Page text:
Global CEOs Put Regulatory Concerns Ahead of Economic
The issue of regulation is exercising the minds of global chief executives (CEOs), which has overtaken economic concerns for the first time according to PwC.
The professional services and auditing giant issued its
Annual Global CEO Survey
to coincide with this week’s Davos Economic Forum in Switzerland. The survey was compiled following interviews with 1,344 CEOs across 68 countries during the last quarter of 2013.
Out of this total, 72% of respondents expressed their concerns over the potential impact of regulation on business, the first time the issue has ranked above economic concerns.
The research was introduced by Dennis Nally, chairman of PricewaterhouseCoopers International, who said that it showed an overall return of confidence about the global economy. Forty-four per cent of CEOs expect conditions to improve over the next year, against only 18% in last year’s survey. Only 7% forecast economic decline in the year ahead, whereas 28% expressed pessimism last year.
Nally said that CEOs had “successfully guided their companies through recession” and more now felt positive about their ability to increase revenues as well as prospects for the global economy.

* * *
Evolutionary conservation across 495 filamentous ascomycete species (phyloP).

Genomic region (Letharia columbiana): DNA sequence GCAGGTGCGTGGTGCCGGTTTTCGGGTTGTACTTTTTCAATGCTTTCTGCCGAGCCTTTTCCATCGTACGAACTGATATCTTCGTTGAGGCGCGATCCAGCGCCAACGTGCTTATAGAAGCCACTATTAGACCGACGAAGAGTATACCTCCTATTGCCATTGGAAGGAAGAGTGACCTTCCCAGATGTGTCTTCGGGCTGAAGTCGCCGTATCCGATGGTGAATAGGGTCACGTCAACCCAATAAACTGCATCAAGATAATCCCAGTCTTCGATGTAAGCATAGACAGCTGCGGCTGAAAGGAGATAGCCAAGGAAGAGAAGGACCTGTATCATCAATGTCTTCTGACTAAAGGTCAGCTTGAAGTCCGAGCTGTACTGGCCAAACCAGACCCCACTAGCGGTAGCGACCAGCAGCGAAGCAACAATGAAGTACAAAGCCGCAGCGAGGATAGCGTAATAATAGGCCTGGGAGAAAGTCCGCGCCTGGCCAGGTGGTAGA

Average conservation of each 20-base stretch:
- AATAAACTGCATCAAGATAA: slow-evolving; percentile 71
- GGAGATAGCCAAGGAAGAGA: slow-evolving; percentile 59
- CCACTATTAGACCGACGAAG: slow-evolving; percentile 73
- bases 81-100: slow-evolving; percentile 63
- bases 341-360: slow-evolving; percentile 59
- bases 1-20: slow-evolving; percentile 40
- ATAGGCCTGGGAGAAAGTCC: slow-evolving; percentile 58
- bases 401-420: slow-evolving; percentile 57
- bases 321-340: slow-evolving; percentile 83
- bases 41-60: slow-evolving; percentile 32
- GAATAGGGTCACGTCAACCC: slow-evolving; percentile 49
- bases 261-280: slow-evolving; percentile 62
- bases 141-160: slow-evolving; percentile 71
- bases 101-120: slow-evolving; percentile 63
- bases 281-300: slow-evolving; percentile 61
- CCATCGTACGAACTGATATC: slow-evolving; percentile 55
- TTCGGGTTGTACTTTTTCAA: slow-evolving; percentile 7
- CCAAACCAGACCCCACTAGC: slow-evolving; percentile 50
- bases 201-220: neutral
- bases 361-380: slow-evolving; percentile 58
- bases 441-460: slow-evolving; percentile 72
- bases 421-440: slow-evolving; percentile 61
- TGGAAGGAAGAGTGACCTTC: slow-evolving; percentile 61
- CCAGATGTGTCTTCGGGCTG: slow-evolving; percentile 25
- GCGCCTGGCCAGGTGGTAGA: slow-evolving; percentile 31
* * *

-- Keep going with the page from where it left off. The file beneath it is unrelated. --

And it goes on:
Conversely, improving economic prospects saw 63% of global CEOs express concern about being able to recruit the right people and having them in the right roles. The figure marks the highest proportion since PwC started tracking the trend in 2009, when just 49% of CEOs expressed this concern.
CEOs were also bullish when it came to prospects for their own businesses. Nearly 40% said they were ‘very confident’ of revenue growth prospects for the coming 12 months, up from 36% last year. Overall, 85% said they were ‘somewhat’ or ‘very’ confident about their own company’s prospects.
However, the report shows that while confidence is rising among business leaders from advanced economies such as the US, the UK and Japan – and mirrors recent recoveries enjoyed by each country – the picture for leaders in emerging economies is muted at best. Optimism across western Europe has jumped to 30% from only 8% last year, but in Africa, Latin America and parts of eastern and central Europe, confidence has slipped.
“CEOs also acknowledge that generating sustained growth in the post-crisis economy remains a challenge, especially as they deal with changing conditions like slowing growth in the emerging markets,” said Nally.
“For the future, CEOs tell us that they expect three major global trends – rapid technological advances, demographic changes and shifts in economic power – will have a major impact on the future of their businesses. Finding ways of turning these global trends to their advantage will be the key to future success.”
At the country level, the report found that the highest level of CEO confidence was in Russia (53%), followed by Mexico (51%). In the US, 36% of business leaders expressed high confidence in their ability to achieve revenue growth this year compared to 30% of those surveyed for 2013.